Ground and Surface Water Hydrology


  • ISBN: 9781681171432
  • Editor: Petre Kozel
  • Year: 2016
  • Format: Hardcover
  • Pages: 300
  • Availability: In Stock
  • Description

Surface-water hydrology is a field that encompasses all surface waters of the globe (overland flows, rivers, lakes, wetlands, estuaries, oceans, etc.). This is a subset of the hydrologic cycle that does not include atmospheric, and ground waters. Surface-water hydrology relates the dynamics of flow in surface-water systems (rivers, canals, streams, lakes, ponds, wetlands, marshes, arroyos, oceans, etc.). Ground-water supplies are obtained from aquifers, which are subsurface units of rock and unconsolidated sediments capable of yielding water in usable quantities to wells and springs. The hydrologic characteristics of aquifers and natural chemistry of ground water determine the availability and suitability of ground-water resources for specific uses. Ground water is the part of precipitation that enters the ground and percolates downward through unconsolidated materials and openings in bedrock until it reaches the water table. The water table is the surface below which all openings in the rock or unconsolidated materials are filled with water. Water entering this zone of saturation is called recharge. Ground water, in response to gravity, moves from areas of recharge to areas of discharge. In a general way, the configuration of the water table approximates the overlying topography. In valleys and depressions where the land surface intersects the water table, water is discharged from the ground-water system to become part of the surface-water system. The interaction between ground water and surface water can moderate seasonal water-level fluctuations in both systems. During dry periods base flow, or ground-water discharge to streams, can help maintain minimum stream flows. Conversely, during flood stages surface water can recharge the ground-water system by vertical recharge on the watercovered flood plain and bank storage through streambed sediments. The net effect of ground-water recharge is a reduction in flood peaks and replenishment of available ground-water supplies.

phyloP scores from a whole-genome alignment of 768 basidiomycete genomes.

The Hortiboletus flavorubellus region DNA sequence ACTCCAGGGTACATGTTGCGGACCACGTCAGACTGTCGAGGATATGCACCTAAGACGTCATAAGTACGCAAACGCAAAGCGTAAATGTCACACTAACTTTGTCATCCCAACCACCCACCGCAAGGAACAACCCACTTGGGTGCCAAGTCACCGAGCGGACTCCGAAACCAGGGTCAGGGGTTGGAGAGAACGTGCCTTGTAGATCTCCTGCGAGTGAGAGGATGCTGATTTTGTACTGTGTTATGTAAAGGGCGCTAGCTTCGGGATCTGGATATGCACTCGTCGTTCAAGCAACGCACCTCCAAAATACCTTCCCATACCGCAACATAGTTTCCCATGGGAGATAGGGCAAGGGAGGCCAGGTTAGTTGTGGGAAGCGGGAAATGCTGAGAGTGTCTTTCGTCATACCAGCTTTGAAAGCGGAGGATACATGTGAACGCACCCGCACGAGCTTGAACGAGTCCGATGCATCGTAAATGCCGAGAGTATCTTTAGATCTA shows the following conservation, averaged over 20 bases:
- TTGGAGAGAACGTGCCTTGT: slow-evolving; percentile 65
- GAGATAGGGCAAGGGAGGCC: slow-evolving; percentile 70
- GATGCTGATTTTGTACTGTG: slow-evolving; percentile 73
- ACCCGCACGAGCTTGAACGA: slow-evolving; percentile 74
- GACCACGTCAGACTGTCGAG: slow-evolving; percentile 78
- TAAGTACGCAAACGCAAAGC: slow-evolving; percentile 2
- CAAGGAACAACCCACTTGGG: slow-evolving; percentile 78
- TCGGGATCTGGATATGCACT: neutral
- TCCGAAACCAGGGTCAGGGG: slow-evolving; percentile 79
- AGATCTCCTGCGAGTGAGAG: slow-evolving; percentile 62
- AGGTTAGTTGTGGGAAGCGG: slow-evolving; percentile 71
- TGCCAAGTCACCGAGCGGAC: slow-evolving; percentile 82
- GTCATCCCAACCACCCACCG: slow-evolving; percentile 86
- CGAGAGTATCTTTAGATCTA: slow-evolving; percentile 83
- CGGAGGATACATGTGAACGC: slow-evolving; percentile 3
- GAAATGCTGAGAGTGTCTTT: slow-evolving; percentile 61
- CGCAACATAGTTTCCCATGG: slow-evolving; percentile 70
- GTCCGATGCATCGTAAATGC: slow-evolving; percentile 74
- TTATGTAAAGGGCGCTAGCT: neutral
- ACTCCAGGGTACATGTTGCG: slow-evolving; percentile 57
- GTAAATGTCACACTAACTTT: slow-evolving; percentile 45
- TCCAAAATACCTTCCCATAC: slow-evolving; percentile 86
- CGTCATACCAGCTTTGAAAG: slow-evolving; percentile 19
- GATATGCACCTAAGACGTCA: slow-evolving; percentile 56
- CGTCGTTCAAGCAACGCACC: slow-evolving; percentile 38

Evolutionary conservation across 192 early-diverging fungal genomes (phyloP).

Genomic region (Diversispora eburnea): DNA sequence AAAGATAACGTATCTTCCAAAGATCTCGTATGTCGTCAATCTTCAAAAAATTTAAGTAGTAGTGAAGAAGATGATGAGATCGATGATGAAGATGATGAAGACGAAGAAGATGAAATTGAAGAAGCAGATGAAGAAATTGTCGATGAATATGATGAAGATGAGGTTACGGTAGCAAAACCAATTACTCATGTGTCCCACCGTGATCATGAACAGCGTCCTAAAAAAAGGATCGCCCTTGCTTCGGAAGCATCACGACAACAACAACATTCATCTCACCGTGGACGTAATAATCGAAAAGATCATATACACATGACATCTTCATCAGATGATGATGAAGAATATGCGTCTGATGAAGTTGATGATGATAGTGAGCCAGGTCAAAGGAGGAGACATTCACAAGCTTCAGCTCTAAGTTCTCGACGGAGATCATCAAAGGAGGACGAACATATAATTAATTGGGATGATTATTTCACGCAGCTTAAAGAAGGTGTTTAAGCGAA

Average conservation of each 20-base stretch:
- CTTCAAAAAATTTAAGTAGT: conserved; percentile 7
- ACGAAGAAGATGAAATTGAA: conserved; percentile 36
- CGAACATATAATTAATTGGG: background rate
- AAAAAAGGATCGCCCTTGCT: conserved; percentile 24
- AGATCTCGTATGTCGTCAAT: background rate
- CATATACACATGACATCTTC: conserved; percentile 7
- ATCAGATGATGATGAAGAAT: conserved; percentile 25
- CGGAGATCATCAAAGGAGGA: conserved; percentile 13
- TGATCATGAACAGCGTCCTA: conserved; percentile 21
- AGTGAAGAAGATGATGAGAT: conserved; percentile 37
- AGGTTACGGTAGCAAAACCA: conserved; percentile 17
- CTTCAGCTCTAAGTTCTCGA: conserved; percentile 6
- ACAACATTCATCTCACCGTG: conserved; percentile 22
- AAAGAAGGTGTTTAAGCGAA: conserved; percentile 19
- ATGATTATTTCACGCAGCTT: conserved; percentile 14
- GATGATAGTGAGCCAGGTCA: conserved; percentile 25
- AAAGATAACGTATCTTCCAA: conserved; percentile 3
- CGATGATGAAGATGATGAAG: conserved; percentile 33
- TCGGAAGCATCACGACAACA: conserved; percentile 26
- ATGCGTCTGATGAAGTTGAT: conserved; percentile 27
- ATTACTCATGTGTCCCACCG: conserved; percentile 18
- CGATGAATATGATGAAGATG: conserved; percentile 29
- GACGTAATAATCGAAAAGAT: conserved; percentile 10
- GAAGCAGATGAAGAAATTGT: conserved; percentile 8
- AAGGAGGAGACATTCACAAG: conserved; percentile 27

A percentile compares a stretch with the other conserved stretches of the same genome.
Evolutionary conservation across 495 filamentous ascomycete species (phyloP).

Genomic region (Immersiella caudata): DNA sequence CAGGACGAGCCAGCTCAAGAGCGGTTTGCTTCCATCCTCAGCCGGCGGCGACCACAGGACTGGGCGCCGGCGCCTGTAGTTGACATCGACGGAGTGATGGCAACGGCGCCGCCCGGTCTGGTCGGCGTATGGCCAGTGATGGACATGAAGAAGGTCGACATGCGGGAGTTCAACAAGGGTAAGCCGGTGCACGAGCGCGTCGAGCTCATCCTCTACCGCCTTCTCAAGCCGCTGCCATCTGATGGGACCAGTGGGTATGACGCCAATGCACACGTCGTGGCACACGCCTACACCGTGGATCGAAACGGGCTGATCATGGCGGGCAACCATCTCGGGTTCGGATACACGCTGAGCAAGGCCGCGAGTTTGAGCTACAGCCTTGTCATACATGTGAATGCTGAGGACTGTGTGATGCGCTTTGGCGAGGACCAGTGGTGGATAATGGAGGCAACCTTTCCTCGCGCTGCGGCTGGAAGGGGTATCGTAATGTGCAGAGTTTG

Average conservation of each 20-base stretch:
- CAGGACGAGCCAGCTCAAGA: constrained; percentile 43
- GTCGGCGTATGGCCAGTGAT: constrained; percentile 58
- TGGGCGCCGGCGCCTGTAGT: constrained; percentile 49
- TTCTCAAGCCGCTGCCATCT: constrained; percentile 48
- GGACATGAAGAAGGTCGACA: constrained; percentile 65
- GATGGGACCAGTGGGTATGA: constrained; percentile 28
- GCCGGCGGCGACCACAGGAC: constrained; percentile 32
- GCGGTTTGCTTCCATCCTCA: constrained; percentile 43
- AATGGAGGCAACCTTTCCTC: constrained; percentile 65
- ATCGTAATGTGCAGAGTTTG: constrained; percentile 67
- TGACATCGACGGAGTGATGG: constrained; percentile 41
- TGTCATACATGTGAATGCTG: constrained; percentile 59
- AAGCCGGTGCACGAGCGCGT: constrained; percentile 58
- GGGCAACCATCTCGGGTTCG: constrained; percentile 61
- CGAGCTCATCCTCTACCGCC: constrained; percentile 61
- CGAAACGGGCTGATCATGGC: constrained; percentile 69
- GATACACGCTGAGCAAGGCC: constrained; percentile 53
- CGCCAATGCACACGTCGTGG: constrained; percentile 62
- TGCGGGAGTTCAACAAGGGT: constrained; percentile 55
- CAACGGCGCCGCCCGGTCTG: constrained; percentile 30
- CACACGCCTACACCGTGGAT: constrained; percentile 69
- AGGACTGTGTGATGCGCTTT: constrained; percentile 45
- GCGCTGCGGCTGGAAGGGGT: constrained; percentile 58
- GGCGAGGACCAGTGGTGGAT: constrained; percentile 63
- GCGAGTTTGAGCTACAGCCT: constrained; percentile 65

Groud and Surface Water Hydrology covers fundamentals of subsurface flow and transport, emphasizing the role of groundwater in the hydrologic cycle, the relation of groundwater flow to geologic structure, and the management of contaminated groundwater.